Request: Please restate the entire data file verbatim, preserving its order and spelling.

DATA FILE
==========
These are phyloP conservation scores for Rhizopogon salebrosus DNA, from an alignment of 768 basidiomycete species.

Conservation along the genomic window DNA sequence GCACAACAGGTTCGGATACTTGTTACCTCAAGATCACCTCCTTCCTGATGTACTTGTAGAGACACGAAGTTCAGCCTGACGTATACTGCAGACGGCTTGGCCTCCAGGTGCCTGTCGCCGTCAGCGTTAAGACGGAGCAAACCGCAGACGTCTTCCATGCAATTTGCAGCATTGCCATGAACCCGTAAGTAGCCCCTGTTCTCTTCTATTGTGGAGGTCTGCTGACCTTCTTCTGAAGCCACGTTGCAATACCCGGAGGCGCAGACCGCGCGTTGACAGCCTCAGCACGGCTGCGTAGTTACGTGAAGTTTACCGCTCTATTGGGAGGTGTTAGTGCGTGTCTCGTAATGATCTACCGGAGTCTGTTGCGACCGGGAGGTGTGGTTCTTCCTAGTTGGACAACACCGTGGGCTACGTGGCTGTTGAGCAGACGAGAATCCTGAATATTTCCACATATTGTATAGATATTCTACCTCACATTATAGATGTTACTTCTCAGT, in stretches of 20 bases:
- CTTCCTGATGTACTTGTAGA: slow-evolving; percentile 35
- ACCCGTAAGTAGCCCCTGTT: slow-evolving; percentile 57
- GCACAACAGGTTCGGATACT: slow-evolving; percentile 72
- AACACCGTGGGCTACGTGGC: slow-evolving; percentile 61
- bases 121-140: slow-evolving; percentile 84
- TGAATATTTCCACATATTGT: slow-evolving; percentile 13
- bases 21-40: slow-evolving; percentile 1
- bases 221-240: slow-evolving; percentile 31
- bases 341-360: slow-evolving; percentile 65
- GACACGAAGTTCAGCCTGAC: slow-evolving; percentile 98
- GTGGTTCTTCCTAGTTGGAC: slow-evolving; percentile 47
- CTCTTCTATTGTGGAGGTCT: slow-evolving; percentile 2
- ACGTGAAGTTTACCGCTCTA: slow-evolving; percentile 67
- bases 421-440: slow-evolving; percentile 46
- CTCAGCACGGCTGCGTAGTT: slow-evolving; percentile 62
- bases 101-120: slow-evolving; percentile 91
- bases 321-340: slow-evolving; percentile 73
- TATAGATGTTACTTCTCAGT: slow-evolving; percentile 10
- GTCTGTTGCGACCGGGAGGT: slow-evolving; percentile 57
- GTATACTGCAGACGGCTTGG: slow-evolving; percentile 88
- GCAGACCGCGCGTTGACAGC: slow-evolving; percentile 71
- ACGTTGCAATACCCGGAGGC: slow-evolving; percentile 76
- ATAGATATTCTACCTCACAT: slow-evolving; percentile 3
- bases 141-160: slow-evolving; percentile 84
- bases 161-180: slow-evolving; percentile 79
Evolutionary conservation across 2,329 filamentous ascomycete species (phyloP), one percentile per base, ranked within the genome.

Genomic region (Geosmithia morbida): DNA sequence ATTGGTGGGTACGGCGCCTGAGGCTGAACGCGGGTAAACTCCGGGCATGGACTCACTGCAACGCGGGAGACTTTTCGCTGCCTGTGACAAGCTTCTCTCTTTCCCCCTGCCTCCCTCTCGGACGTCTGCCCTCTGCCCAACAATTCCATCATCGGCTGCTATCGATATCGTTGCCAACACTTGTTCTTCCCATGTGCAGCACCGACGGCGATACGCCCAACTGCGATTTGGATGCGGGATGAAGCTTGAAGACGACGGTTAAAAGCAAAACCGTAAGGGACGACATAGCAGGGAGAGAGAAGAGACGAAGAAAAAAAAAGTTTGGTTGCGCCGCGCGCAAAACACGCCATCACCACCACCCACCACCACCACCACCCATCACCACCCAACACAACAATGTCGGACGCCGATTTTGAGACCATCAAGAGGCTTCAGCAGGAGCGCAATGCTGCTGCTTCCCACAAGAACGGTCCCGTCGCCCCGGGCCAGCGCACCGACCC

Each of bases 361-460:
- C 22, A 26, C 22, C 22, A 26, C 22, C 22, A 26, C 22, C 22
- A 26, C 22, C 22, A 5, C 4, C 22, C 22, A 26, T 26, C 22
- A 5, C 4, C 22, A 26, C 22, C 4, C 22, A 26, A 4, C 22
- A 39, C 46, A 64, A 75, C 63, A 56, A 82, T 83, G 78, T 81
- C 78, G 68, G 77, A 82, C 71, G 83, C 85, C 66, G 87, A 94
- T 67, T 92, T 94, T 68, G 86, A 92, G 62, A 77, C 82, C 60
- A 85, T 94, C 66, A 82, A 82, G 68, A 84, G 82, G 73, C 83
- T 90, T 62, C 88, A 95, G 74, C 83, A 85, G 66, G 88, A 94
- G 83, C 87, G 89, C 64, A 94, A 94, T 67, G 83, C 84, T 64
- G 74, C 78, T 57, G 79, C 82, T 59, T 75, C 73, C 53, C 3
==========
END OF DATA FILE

These are phyloP conservation scores for Rhizopogon salebrosus DNA, from an alignment of 768 basidiomycete species.

Conservation along the genomic window DNA sequence GCACAACAGGTTCGGATACTTGTTACCTCAAGATCACCTCCTTCCTGATGTACTTGTAGAGACACGAAGTTCAGCCTGACGTATACTGCAGACGGCTTGGCCTCCAGGTGCCTGTCGCCGTCAGCGTTAAGACGGAGCAAACCGCAGACGTCTTCCATGCAATTTGCAGCATTGCCATGAACCCGTAAGTAGCCCCTGTTCTCTTCTATTGTGGAGGTCTGCTGACCTTCTTCTGAAGCCACGTTGCAATACCCGGAGGCGCAGACCGCGCGTTGACAGCCTCAGCACGGCTGCGTAGTTACGTGAAGTTTACCGCTCTATTGGGAGGTGTTAGTGCGTGTCTCGTAATGATCTACCGGAGTCTGTTGCGACCGGGAGGTGTGGTTCTTCCTAGTTGGACAACACCGTGGGCTACGTGGCTGTTGAGCAGACGAGAATCCTGAATATTTCCACATATTGTATAGATATTCTACCTCACATTATAGATGTTACTTCTCAGT, in stretches of 20 bases:
- CTTCCTGATGTACTTGTAGA: slow-evolving; percentile 35
- ACCCGTAAGTAGCCCCTGTT: slow-evolving; percentile 57
- GCACAACAGGTTCGGATACT: slow-evolving; percentile 72
- AACACCGTGGGCTACGTGGC: slow-evolving; percentile 61
- bases 121-140: slow-evolving; percentile 84
- TGAATATTTCCACATATTGT: slow-evolving; percentile 13
- bases 21-40: slow-evolving; percentile 1
- bases 221-240: slow-evolving; percentile 31
- bases 341-360: slow-evolving; percentile 65
- GACACGAAGTTCAGCCTGAC: slow-evolving; percentile 98
- GTGGTTCTTCCTAGTTGGAC: slow-evolving; percentile 47
- CTCTTCTATTGTGGAGGTCT: slow-evolving; percentile 2
- ACGTGAAGTTTACCGCTCTA: slow-evolving; percentile 67
- bases 421-440: slow-evolving; percentile 46
- CTCAGCACGGCTGCGTAGTT: slow-evolving; percentile 62
- bases 101-120: slow-evolving; percentile 91
- bases 321-340: slow-evolving; percentile 73
- TATAGATGTTACTTCTCAGT: slow-evolving; percentile 10
- GTCTGTTGCGACCGGGAGGT: slow-evolving; percentile 57
- GTATACTGCAGACGGCTTGG: slow-evolving; percentile 88
- GCAGACCGCGCGTTGACAGC: slow-evolving; percentile 71
- ACGTTGCAATACCCGGAGGC: slow-evolving; percentile 76
- ATAGATATTCTACCTCACAT: slow-evolving; percentile 3
- bases 141-160: slow-evolving; percentile 84
- bases 161-180: slow-evolving; percentile 79
Evolutionary conservation across 2,329 filamentous ascomycete species (phyloP), one percentile per base, ranked within the genome.

Genomic region (Geosmithia morbida): DNA sequence ATTGGTGGGTACGGCGCCTGAGGCTGAACGCGGGTAAACTCCGGGCATGGACTCACTGCAACGCGGGAGACTTTTCGCTGCCTGTGACAAGCTTCTCTCTTTCCCCCTGCCTCCCTCTCGGACGTCTGCCCTCTGCCCAACAATTCCATCATCGGCTGCTATCGATATCGTTGCCAACACTTGTTCTTCCCATGTGCAGCACCGACGGCGATACGCCCAACTGCGATTTGGATGCGGGATGAAGCTTGAAGACGACGGTTAAAAGCAAAACCGTAAGGGACGACATAGCAGGGAGAGAGAAGAGACGAAGAAAAAAAAAGTTTGGTTGCGCCGCGCGCAAAACACGCCATCACCACCACCCACCACCACCACCACCCATCACCACCCAACACAACAATGTCGGACGCCGATTTTGAGACCATCAAGAGGCTTCAGCAGGAGCGCAATGCTGCTGCTTCCCACAAGAACGGTCCCGTCGCCCCGGGCCAGCGCACCGACCC

Each of bases 361-460:
- C 22, A 26, C 22, C 22, A 26, C 22, C 22, A 26, C 22, C 22
- A 26, C 22, C 22, A 5, C 4, C 22, C 22, A 26, T 26, C 22
- A 5, C 4, C 22, A 26, C 22, C 4, C 22, A 26, A 4, C 22
- A 39, C 46, A 64, A 75, C 63, A 56, A 82, T 83, G 78, T 81
- C 78, G 68, G 77, A 82, C 71, G 83, C 85, C 66, G 87, A 94
- T 67, T 92, T 94, T 68, G 86, A 92, G 62, A 77, C 82, C 60
- A 85, T 94, C 66, A 82, A 82, G 68, A 84, G 82, G 73, C 83
- T 90, T 62, C 88, A 95, G 74, C 83, A 85, G 66, G 88, A 94
- G 83, C 87, G 89, C 64, A 94, A 94, T 67, G 83, C 84, T 64
- G 74, C 78, T 57, G 79, C 82, T 59, T 75, C 73, C 53, C 3